Family life

What to do when your child has a dental emergency

Here's how Jennifer Pinarski managed her son's dental emergency.

kids-dental-emergencies Isaac shows off his new gummy smile. Photo: Jennifer Pinarski

Follow along as Jennifer Pinarski shares her experiences about giving up her big city job and lifestyle to live in rural Ontario with her husband, while staying home to raise their two young children.

Last Saturday started out like any other day in our house when the weather is in a deep freeze: bursting with energy, our two children were tearing around our tiny house. I was working on our meal plan for the week and was pretty much on autopilot as I reminded them to slow down and watch where they were going.

Not even 10 seconds later there was a loud crash followed by my son hysterically screaming, "My mouth! My mouth is bleeding!"

I looked over to where he had fallen. Beside him on the ground were two of his front baby teeth, his poor mouth a purple and red pulpy mess from landing face-first on a solid wood train shed (the cruel irony is that the shed was the only toy on the ground at the time). Both my kids have had nasty bumps and broken bones, but this was by far the messiest and scariest. Thankfully, instinct and my first aid training kicked in. While each dental injury is different and expert medical advice should be sought out, here is how we handled Isaac’s dental emergency:

Stay calm. Mouths are full of blood vessels and, when bumped, count on lots of blood. I won't lie, though—I was scared.


Control the bleeding. Apply sterile gauze to where the injury occurred, and change as needed. We went through an alarming amount of gauze.

Put the teeth in milk. When I gave my husband those instructions he gave me a strange look, but if you’re able to recover the teeth put them in cold milk to preserve the tooth until they can be examined by a dentist. In some cases, the tooth can be put back in the socket by a dentist and take root again. In our case, since they were baby teeth that would have come out within the next few months anyway, the doctor advised us to leave them out.

Call your dentist. It's easy to panic and want to go to the ER immediately, but call your dentist first. They specialize in dental emergencies and can take specific X-rays and perform extractions. That said, if it's a violent knock to the head or your child loses consciousness, they should be seen by a doctor immediately to rule out any other injuries. In our case, our family dentists were not in the office and we made the decision to visit the ER in case an on-call dentist could attend to his injury.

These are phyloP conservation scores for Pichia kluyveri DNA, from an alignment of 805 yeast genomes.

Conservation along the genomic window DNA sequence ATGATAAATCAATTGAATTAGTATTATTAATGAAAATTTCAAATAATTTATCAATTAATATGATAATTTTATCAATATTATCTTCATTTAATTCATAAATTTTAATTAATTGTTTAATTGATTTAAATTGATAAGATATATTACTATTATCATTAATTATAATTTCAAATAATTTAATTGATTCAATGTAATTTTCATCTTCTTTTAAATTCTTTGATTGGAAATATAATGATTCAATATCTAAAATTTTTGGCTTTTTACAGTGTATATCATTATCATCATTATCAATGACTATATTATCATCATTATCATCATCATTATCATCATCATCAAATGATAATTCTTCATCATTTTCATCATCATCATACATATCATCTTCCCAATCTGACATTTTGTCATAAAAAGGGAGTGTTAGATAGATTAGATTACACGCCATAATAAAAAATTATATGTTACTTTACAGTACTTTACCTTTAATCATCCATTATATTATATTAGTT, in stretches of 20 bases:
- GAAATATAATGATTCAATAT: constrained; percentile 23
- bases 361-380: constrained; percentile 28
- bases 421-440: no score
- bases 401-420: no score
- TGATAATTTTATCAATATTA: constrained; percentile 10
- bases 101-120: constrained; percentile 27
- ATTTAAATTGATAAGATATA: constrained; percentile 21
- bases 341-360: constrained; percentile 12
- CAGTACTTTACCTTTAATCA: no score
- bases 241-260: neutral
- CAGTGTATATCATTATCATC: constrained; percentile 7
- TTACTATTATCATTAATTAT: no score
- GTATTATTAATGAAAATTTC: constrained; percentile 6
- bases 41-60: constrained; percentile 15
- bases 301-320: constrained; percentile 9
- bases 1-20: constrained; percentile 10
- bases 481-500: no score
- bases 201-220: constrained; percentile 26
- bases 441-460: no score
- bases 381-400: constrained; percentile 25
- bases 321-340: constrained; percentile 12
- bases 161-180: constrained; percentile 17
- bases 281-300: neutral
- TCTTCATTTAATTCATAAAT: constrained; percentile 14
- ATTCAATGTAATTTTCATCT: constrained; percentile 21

Schedule follow-up dental care appointments. After our visit to the ER, we booked a follow-up appointment as soon as possible with our family dentist so he could take X-rays and do a thorough examination of Isaac’s mouth and advise us on how to care for his injury. He confirmed that no adult teeth were damaged and, despite the amount of bruising on his gums from the fall, his mouth should heal well. What surprised the dental staff the most about Isaac’s knocked-out teeth is that one of them still had the root attached—which isn't common because when baby teeth fall out the roots naturally dissolve. We have further follow-ups scheduled to ensure that his mouth continues to heal properly.

Get ready for a visit from the Tooth Fairy. For the record, I don’t like the Tooth Fairy and she didn’t visit for the first two baby teeth Isaac lost. I made a generous exception in this case. Even though Isaac wanted to keep his unique “shark tooth” (what he’s nicknamed the incisor with the root attached), I shelled out $10 for the two teeth.


While I thought Isaac was be self conscious of his gummy smile, he’s bizarrely proud of how his baby teeth came out and I swear I saw him trying to wiggle a few more that he had bumped during the accident. You see, he’s saving up for the Lego Death Star and, with 16 more baby teeth still in his mouth, I’m hoping he’s not getting any crazy ideas on how to earn the extra cash to buy his dream Lego set.

Do you have a dental emergency story to share? Tweet me @jenpinarski.

This article was originally published on Jan 31, 2014

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